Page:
Even weather experts are running hard behind to catch up with the speed of climate change. What used to be traditional farming seasons are no longer there. Gone are the days when we could predict when the rains would come.
Even seed houses are having sleepless nights trying to produce “desert-walker” varieties to beat the erratic weather patterns.
It is fact not fiction that every seed house in Africa has a headache on how to produce drought-tolerant, drought-resistant but high-yielding seed varieties.
Rain-fed agriculture is archaic, old fashioned and not for serious farmers.
Any country worth its salt now focuses on irrigation.
Until we stop relying on rain-fed agriculture, there is no farming we are talking about.
As a nation, we must move with the times. Time is not on our side. The land we took and the land we have, but we must go an extra mile to beat climate change.
There is no reason why should be food-insecure when we have the land and good farmers. Yes, we have some of the best farmers in the world, but we need irrigation. With irrigation you plant on time, manage your crop systematically and your yield is almost certain.
Besides, irrigation reduces land size. Where you plant several hectares, one hectare or less suffices because you can plant all year round.
Zimbabwe has many water bodies that lie idle or are used for recreational purposes.
It is fact not fiction that Zambia is irrigating from Lake Kariba in its winter maize crop. The worst thing is that Zambia copied from our winter wheat maize in Triangle pioneered by Masvingo province in 2001. The then President of Zambia Rupiya Banda, visited Chiredzi, copied and implemented a much bigger project in Siyavonga, across Kariba. We have not done anything with the Lake Kariba water except recreation and power generation.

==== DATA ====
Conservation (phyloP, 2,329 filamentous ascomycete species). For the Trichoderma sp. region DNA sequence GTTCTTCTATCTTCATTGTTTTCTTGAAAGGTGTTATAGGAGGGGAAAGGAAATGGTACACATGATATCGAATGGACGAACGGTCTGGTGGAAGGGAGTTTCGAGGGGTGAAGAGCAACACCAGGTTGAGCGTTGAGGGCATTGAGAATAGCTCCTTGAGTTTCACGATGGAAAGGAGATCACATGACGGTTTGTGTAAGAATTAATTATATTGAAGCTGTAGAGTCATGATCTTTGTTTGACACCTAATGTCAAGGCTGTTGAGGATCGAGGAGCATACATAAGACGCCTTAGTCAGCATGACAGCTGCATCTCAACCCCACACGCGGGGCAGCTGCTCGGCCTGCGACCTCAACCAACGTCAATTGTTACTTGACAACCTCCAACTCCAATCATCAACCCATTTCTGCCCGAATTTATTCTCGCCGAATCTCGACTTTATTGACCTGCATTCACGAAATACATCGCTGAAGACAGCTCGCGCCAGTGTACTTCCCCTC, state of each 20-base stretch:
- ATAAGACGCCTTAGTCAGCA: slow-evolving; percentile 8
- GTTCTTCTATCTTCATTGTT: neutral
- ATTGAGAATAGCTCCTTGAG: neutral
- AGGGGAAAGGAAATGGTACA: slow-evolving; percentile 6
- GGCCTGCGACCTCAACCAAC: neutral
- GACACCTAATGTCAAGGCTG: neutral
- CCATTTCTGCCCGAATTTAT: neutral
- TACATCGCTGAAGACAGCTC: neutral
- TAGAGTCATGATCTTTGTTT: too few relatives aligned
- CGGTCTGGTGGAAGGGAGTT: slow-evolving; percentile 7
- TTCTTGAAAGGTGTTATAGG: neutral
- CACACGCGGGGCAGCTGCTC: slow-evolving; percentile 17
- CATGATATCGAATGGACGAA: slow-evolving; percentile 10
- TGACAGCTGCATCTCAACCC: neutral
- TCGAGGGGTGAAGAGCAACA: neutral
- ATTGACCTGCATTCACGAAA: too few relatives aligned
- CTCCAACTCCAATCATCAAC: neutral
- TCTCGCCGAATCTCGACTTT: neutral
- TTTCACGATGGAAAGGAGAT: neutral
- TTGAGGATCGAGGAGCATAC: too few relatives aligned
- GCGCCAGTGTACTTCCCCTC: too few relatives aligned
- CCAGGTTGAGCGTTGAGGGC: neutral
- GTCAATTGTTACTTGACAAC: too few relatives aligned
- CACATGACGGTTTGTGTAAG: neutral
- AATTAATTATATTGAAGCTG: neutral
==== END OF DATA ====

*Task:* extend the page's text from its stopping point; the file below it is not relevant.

The Zambezi River, the fourth largest river in Africa after Nile, Congo and Niger rivers has a long stretch in Zimbabwe running from Four Corners (Caprivi) to the north west to Kanyemba to the North East, but how many irrigation schemes does the Zamebzi water. Nothing meaningful!
Our take as a country should be on irrigation. Even in dry Chivi communal lands, Mutirikwi, Tugwi Mukosi, Manyuchi, Muzvwi dams are in the vicinity but nothing serious is happening in irrigation except in sugar plantations in yonder Chiredzi.
The millions of dollars we spent importing food should actually go into irrigation development.
Not that people should starve, for now, but Government should take deliberate policy to help farmers establish irrigation schemes.
The farmers are there, the will power is there, the water bodies are there and but what is not there is a well-crafted national irrigation policy, backed by sound water harvesting policies.
No matter how much the Government and the President gives people inputs, as long as there is no water, which is major component, the country will not sustain itself.
Our people are good farmers, they love farming but rain has been a big let-down and now with climate change showing its fangs, life is going to hard for farmers unless irrigation is given priority.
The water bodies are plenty. We have huge rivers passing through our farmlands.
We have ARDA estates that still lie idle. We need to put our heads together and agree on a holistic approach to boost agriculture production. Farmers appear useless when they do not have the means.
Government must invest seriously in irrigation. Farming is irrigation.
Feedback: isdore.guvamombe @zimpapers.co.zw